Soon Miller realized his future might lie in music, and in the climate of the day, that meant relocating to California. By then, he also had two young children to provide for. Along with a couple of friends, he arrived in San Francisco on the same day the first topless bars became legal there. “You can imagine the sort of joints we were playing. Our drummer was doing these ba-boom beats in time to the girls’ clothes coming off.”
There were some fun gigs, Miller says, but he was unconvinced his musical development was proceeding quite as intended. “So in the end, we went back to Tacoma,” he says. “I remember playing some places like Birdland, and the Spanish Castle in Des Moines. All long gone. Hendrix was sometimes there, too — a few years later, he wrote a song called ‘Spanish Castle Magic.’ But nothing was really happening for us. So I turned around and drove south [to California] again with a few musician friends. We had a car crash in Oregon. I cut up my head, and our drummer had internal injuries. Not a good start. But we carried on. When you’re young and ambitious, you take these things in your stride.”
WITHIN A YEAR, Miller had hooked up with singer Skip Spence; bass player Bob Mosley; another guitarist named Peter Lewis, the son of actress Loretta Young of “Call of the Wild” fame; and with the Frantics’ old drummer, Don Stevenson. They called their new group Moby Grape, after the punch line of the absurdist joke about what’s purple and floats in the sea. It made sense at the time.
The new band covered the Bay Area waterfront, playing folk, blues, country, jazz and pop, with the underlying sense that the assembled musicians might conceivably have been on terms of some familiarity with the world of hallucinatory drugs. All five members were accomplished instrumentalists, and all of them sang. It seemed that Miller had finally arrived in the right place at the right time. Surely now nothing could go wrong.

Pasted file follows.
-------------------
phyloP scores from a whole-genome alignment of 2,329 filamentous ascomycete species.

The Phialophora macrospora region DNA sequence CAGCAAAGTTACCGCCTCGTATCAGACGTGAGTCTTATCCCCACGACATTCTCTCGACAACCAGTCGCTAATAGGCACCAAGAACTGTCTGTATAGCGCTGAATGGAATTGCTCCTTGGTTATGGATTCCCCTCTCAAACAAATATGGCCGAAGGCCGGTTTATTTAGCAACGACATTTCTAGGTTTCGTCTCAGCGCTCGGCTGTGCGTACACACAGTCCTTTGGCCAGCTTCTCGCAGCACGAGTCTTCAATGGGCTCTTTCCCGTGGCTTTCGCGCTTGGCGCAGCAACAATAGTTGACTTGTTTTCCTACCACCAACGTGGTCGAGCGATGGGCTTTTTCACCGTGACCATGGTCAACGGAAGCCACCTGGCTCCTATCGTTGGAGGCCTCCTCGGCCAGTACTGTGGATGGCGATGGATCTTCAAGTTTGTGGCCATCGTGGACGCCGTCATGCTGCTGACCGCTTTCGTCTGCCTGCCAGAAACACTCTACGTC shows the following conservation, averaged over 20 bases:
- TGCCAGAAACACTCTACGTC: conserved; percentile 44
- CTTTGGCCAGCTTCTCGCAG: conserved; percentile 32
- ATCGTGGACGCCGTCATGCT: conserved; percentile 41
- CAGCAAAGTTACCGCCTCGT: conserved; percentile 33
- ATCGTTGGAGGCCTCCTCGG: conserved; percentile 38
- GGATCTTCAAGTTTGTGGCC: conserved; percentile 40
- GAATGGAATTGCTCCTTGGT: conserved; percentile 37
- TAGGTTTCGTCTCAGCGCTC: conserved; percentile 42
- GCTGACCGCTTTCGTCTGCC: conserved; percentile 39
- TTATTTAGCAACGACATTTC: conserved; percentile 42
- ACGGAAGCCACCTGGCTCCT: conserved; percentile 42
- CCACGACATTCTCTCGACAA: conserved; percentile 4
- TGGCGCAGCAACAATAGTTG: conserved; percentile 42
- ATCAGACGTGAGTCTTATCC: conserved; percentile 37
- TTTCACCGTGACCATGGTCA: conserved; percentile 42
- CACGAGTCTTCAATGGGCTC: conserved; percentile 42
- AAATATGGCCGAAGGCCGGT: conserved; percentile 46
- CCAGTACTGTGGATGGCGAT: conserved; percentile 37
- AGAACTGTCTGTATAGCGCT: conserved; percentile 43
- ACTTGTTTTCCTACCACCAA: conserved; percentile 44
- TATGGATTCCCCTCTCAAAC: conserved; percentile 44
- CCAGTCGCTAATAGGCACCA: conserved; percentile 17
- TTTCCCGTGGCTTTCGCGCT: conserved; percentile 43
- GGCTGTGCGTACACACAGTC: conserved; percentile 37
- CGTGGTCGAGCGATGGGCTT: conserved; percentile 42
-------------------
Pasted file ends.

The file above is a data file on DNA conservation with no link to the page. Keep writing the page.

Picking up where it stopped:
Word about Moby Grape soon spread, and within a few weeks, they found themselves sitting around in herbally scented dressing rooms before their sold-out shows, signing autograph books and other material their fans had sent in, and answering questions from the press about Vietnam or their preference in the next presidential election. The Grape’s reputation as superbly versatile musicians with an ear for a pop hook led to a bidding war, and an eventual contract with Columbia Records. The band put out its first, self-titled album in June 1967, the same month the Beatles released “Sgt. Pepper’s.”
Even in this illustrious company, Moby Grape’s freshman record stands out as a Summer of Love artifact that manages to be distinctly of its time, and yet still potent today. What most strikes the modern listener is the sheer variety of the group’s wares. Nowadays, we expect our commercially successful pop acts to tick one of the approved stylistic boxes and stick to it. The Grape, by contrast, always shunned the lure of the pigeonhole. As originally released, the band’s first album is comprised of 13 songs lasting a total of just 31 minutes. There are fast numbers, like “Hey Grandma” and “Omaha,” that come out of the gate at a gallop, and slow ones, like the plaintive “8:05,” that bear comparison to some of the all-time great busted-heart country ballads.